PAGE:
Peroneal Nerve Injury
Pronounced: Purr–o-knee-al nerve injury
by Cynthia M. Johnson, MA
The peroneal nerve is on the outer part of the lower knee. This nerve sends impulses to and from the leg, foot, and toes. If it is damaged, the muscles may get weak and feeling may be lost. Foot drop may happen. This is when you can’t raise the foot.
This injury is often caused by an injury to the leg.
This can happen with:
Too much pressure on the nerve can happen with:
Risk Factors TOP
Your risk may be raised with:
You may have:
Your doctor will ask about your symptoms and health history. A physical exam will be done. An part of your exam will be checking how well your nerves and muscles are working in your leg. Your doctor may want to watch you as you walk.
You may need:
Talk with your doctor about the best plan for you. You may have:
A therapist will work with you to strengthen your leg and foot muscles.
An ankle and foot brace is used to treat foot drop.
In some cases, surgery is done. This involves taking pressure off the nerve.
To lower your chance of a peroneal nerve injury:
National Institute of Neurological Disorders and Stroke
Ortho Info—American Academy of Orthopaedic Surgeons
The Canadian Orthopaedic Association
Mononeuropathies. Merck Manual Professional Version website. Available at:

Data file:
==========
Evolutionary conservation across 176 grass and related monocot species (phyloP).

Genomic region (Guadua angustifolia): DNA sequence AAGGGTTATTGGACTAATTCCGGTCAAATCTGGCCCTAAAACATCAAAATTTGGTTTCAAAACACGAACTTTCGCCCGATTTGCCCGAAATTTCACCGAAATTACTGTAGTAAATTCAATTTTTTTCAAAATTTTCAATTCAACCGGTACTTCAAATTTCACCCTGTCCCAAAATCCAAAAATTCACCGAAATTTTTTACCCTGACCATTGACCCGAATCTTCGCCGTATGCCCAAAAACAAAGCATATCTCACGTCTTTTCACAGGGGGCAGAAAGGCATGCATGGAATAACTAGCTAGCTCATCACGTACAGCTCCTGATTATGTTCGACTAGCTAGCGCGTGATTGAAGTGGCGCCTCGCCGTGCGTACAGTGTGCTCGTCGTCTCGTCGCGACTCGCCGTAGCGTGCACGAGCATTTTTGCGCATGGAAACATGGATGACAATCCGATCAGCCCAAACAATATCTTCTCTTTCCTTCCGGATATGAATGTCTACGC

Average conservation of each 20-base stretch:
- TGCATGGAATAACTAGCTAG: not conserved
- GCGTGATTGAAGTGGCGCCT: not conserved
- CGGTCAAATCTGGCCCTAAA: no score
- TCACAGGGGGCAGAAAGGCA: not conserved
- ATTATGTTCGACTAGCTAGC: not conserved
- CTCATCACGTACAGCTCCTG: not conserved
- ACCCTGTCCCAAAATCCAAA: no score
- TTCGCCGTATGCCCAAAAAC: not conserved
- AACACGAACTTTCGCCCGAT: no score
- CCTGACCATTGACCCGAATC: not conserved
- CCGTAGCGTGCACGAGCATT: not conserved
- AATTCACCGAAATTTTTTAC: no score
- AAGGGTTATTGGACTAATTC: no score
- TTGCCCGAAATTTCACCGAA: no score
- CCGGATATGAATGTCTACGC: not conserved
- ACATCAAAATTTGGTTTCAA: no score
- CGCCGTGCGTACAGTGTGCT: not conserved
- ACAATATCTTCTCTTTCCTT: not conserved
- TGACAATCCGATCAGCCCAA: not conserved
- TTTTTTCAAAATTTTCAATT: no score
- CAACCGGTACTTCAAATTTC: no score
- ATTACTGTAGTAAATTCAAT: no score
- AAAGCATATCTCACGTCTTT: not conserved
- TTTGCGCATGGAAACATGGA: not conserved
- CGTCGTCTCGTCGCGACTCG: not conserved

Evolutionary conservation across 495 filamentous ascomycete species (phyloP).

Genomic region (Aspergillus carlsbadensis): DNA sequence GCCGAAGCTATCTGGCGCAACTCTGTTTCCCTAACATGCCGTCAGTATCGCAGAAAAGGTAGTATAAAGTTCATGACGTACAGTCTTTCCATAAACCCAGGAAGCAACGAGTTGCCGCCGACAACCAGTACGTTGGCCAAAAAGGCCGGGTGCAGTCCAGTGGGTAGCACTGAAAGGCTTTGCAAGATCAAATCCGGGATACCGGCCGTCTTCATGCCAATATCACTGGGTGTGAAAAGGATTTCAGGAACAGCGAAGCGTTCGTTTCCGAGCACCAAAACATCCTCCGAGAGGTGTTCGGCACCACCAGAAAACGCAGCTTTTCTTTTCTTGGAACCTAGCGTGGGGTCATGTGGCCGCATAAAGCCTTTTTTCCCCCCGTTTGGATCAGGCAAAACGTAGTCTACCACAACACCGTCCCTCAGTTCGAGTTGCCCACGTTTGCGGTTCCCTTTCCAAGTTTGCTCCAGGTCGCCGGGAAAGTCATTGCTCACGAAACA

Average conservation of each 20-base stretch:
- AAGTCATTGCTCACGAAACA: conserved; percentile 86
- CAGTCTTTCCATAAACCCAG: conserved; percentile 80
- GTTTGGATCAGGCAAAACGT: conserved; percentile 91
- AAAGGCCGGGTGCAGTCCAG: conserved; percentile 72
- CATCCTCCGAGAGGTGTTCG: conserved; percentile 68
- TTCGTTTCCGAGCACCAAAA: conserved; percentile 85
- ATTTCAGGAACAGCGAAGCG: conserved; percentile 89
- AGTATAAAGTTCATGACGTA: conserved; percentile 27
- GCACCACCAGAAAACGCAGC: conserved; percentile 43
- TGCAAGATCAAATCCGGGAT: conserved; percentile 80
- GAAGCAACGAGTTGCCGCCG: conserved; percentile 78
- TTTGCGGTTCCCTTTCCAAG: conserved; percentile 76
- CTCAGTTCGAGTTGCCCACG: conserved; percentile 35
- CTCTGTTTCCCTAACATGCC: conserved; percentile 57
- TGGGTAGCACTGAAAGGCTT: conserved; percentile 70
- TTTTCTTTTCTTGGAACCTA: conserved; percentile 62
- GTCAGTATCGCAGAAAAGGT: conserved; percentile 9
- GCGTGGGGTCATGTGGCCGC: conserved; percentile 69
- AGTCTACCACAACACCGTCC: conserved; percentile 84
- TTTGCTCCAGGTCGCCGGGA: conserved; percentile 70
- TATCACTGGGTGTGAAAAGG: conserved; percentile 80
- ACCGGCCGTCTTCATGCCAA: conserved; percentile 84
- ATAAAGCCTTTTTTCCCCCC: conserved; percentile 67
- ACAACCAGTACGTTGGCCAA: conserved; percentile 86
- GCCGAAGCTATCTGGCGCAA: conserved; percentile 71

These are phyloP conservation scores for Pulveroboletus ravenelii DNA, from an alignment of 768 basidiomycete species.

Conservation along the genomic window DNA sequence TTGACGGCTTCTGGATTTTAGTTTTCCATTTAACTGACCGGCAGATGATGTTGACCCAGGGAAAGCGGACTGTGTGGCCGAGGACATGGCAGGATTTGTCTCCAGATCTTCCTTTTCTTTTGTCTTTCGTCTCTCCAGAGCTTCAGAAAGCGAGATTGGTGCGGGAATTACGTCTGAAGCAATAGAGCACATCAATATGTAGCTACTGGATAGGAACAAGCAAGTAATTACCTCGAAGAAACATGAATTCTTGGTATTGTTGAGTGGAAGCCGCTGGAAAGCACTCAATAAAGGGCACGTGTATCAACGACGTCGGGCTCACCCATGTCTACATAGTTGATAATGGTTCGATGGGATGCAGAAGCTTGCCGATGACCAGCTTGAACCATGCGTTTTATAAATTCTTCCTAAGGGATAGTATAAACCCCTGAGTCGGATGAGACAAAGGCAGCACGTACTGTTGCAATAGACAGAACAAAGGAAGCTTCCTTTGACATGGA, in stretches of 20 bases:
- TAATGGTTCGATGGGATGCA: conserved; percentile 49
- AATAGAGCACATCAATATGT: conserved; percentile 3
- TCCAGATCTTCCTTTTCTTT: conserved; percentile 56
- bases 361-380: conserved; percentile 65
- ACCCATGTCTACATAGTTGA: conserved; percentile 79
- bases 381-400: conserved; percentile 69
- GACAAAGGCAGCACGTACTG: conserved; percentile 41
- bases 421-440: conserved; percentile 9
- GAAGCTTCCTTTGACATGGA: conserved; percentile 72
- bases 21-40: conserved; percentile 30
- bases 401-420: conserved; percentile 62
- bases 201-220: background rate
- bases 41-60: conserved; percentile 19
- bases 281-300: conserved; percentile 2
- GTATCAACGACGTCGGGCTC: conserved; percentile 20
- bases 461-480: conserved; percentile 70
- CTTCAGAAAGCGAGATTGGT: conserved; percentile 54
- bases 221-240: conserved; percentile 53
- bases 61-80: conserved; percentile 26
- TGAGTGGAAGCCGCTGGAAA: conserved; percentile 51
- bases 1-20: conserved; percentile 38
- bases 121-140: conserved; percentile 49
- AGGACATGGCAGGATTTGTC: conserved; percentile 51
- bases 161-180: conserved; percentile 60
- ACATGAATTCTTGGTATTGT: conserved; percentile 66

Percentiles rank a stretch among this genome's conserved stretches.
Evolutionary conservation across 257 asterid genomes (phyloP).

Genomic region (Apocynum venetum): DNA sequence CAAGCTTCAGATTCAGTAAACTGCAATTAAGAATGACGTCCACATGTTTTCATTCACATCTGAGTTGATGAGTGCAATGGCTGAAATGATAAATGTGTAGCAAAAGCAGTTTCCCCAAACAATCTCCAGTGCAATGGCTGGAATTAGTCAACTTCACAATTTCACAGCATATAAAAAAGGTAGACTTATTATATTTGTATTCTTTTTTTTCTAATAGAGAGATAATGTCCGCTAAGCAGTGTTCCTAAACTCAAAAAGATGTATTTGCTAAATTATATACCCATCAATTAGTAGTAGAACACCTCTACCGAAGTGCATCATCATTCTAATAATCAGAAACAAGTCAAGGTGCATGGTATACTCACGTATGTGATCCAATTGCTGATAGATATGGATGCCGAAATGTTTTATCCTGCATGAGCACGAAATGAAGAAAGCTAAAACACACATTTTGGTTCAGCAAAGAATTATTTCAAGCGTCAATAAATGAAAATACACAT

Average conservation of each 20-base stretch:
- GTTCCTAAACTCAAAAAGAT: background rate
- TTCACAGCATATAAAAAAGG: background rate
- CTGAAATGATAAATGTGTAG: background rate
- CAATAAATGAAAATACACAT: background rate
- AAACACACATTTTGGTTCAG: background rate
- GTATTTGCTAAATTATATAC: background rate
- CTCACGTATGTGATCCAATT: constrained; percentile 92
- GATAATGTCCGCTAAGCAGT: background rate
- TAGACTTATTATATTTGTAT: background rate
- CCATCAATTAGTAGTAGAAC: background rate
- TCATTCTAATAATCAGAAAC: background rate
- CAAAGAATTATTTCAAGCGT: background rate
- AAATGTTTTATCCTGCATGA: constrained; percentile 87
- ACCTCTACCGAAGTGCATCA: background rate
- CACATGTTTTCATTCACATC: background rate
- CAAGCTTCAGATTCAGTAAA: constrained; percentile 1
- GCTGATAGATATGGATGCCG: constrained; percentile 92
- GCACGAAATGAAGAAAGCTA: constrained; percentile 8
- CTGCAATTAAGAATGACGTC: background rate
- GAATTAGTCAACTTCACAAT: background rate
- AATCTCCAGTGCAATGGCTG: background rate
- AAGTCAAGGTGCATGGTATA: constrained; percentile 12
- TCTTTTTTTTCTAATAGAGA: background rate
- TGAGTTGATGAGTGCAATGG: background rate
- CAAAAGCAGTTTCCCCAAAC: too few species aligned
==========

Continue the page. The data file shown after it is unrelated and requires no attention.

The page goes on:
...(Click grey area to select URL)
Updated September 2016. Accessed June 23, 2018.
NINDS foot drop information page. National Institute of Neurological Disorders and Stroke website. Available at: https://www.ninds.nih.gov/Disorders/All-Disorders/Foot-Drop-Information-Page. Accessed June 23, 2018.
Stewart JD. Foot drop: where, why and what to do? Pract Neurol. 2008;8(3):158-169.
Last reviewed June 2018 by EBSCO Medical Review Board Rimas Lukas, MD
Last Updated: 6/23/2018
EBSCO Information Services is fully accredited by URAC. URAC is an independent, nonprofit health care accrediting organization dedicated to promoting health care quality through accreditation, certification and commendation.
This content is reviewed regularly and is updated when new and relevant evidence is made available. This information is neither intended nor implied to be a substitute for professional medical advice. Always seek the advice of your physician or other qualified health provider prior to starting any new treatment or with questions regarding a medical condition.
To send comments or feedback to our Editorial Team regarding the content please email us at firstname.lastname@example.org. Our Health Library Support team will respond to your email request within 2 business days.